The Telegraph
Since 1st March, 1999
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Ever since he made it to the national side 15 years ago, Anil Kumble has had to live with this criticism. That unlike his more successful contemporary Shane Warne ' or most other exponents of the art of leg spin for that matter ' he canít turn the ball. He makes the cherry skid, jump or keep low but canít make it go round the batsmanís legs, a la Warne.

But the engineer from Karnataka remained unfazed and kept plugging away on the dusty Indian wickets. On Thursday, Kumble was named Man of the Series for taking 20 wickets in three matches against Sri Lanka. On Sunday, he finished his 100th Test match with a haul of eight wickets, taking his tally to 485. Whether he turns the ball or not, records say the 35-year-old has turned more matches on their heads than perhaps even Sachin Tendulkar has for India.

While Irfan Pathan and Mahendra Singh Dhoni were giving Sri Lanka and South Africa a tough time in one-day matches, some experts were busy writing off Kumble. This is the time for young blood, the pundits pontificated. The days of reliance on Kumbleís guile are over, they said.

They were proved wrong in less than a fortnight when Kumble returned to his favourite hunting ground, Delhiís Ferozshah Kotla, for the second Test with Sri Lanka. He claimed six victims in the first innings and proved that he is still a force to reckon with, even in this Chappell regime where fitness and age matter as much as performance.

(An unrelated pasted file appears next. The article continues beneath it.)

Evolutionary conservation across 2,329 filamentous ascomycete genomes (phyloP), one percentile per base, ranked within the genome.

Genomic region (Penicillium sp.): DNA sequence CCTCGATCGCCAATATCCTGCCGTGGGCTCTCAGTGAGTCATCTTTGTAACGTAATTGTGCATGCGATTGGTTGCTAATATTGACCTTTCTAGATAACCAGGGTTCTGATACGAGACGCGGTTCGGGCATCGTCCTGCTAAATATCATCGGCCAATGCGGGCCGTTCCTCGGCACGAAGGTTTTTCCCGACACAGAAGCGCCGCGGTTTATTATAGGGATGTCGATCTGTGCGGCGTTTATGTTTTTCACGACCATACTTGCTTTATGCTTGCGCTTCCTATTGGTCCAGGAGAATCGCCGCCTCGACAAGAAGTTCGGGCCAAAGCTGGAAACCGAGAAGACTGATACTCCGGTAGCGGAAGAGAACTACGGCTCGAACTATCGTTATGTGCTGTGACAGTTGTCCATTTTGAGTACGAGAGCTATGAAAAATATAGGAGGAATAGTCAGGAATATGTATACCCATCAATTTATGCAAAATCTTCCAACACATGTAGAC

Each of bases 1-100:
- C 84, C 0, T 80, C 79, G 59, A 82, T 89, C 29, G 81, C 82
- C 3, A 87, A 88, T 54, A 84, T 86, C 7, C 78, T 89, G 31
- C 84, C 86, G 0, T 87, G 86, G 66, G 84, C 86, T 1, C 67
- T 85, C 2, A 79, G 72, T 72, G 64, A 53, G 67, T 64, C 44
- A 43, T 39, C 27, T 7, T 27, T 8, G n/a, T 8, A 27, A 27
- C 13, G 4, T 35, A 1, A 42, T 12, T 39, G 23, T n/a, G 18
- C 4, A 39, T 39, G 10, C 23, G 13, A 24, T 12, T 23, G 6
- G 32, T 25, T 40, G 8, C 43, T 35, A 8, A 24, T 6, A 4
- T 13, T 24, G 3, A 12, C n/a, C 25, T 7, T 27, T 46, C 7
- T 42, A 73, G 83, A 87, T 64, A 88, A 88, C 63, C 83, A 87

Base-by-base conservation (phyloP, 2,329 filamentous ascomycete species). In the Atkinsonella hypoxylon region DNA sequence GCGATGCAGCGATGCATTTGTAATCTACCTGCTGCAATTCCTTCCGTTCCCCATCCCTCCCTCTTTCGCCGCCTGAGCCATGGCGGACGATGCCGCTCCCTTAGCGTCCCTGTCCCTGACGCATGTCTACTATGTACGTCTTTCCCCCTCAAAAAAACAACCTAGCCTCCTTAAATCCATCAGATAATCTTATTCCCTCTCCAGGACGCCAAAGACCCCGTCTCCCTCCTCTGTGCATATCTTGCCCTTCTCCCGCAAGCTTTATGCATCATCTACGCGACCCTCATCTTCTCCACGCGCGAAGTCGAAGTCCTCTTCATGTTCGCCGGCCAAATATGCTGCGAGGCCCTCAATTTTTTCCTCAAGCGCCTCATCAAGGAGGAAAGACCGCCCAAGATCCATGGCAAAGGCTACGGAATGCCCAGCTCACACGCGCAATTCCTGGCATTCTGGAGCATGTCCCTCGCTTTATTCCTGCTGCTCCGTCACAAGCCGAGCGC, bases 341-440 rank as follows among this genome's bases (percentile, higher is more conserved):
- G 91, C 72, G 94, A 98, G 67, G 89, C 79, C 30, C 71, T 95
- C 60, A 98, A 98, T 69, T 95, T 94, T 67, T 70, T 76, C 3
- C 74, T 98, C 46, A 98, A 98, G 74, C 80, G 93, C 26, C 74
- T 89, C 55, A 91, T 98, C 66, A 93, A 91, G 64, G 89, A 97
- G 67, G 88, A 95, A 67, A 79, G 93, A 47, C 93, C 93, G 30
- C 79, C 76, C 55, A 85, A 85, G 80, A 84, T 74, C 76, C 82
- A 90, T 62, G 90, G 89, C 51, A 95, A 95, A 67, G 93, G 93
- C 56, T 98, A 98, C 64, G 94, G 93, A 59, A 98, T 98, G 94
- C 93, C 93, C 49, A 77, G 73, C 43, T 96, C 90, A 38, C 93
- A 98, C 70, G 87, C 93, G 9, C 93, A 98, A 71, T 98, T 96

But then Kumble has always been equal to challenges. Starting off as a medium pacer, he switched over to leg spin on his brotherís advice. There were far too many fast bowlers in the college team, so the only way he could make it to the 11 was by shifting to spin. It was very late in the day for such a major change, but Kumble was game.

His was not a flying start but a quiet entry into the Indian team in a low-profile England series in 1990, which the team lost. The genial, bespectacled young man with a shy smile won the hearts of his colleagues but did not strike terror in the opponentsí camp. Comparisons with B.S. Chandrashekhar were immediately drawn but Kumble was not tipped to surpass his more famous statemate. Very soon he was eased out of the team and cricket lovers heard little about him till he excelled in an Irani Trophy match two years later. It won him a place in the team that made the historic trip to South Africa in 1992.

This time the world saw a different Kumble. The shy, hesitant approach was replaced by a fighting demeanour that one usually associates with fast bowlers. He still tossed the ball from one hand to the other while going back to his run-up but the eyes spewed fire and the jaws were clenched. He claimed six for 53 in Johannesburg, and this turned out to be the turning point of his career.

Bowlers who have partnered him in the spin attack during the decade have long since departed from the scene but Kumble has carried on, picking up his usual quota of wickets both in Tests and one-day internationals. And at times he has come up with extraordinary feats too, like his six for 12 in the Hero Cup final against West Indies in 1993-94 and his perfect 10 for 74 against Pakistan in New Delhi in 1998-99. That made him the second bowler in Test cricket after Englandís Jim Laker who took 10 wickets in a Test innings against Australia at Old Trafford in 1956.

But the critics continue to carp, which is why he is no longer a part of the one-day side and was even dropped from the Test team once.

Kumble, however, reinvented himself every time a crisis came calling, changing and upgrading his game.

India may no longer rely on spin to win matches, for an assembly line of young fast bowlers is fighting for a spot in the team. Still, when it comes to exploiting the cracks on the tracks back home, no oneís a safer bet than the old warhorse. Greg Chappell knows that, as does Rahul Dravid. And a spinner called Anil Kumble.

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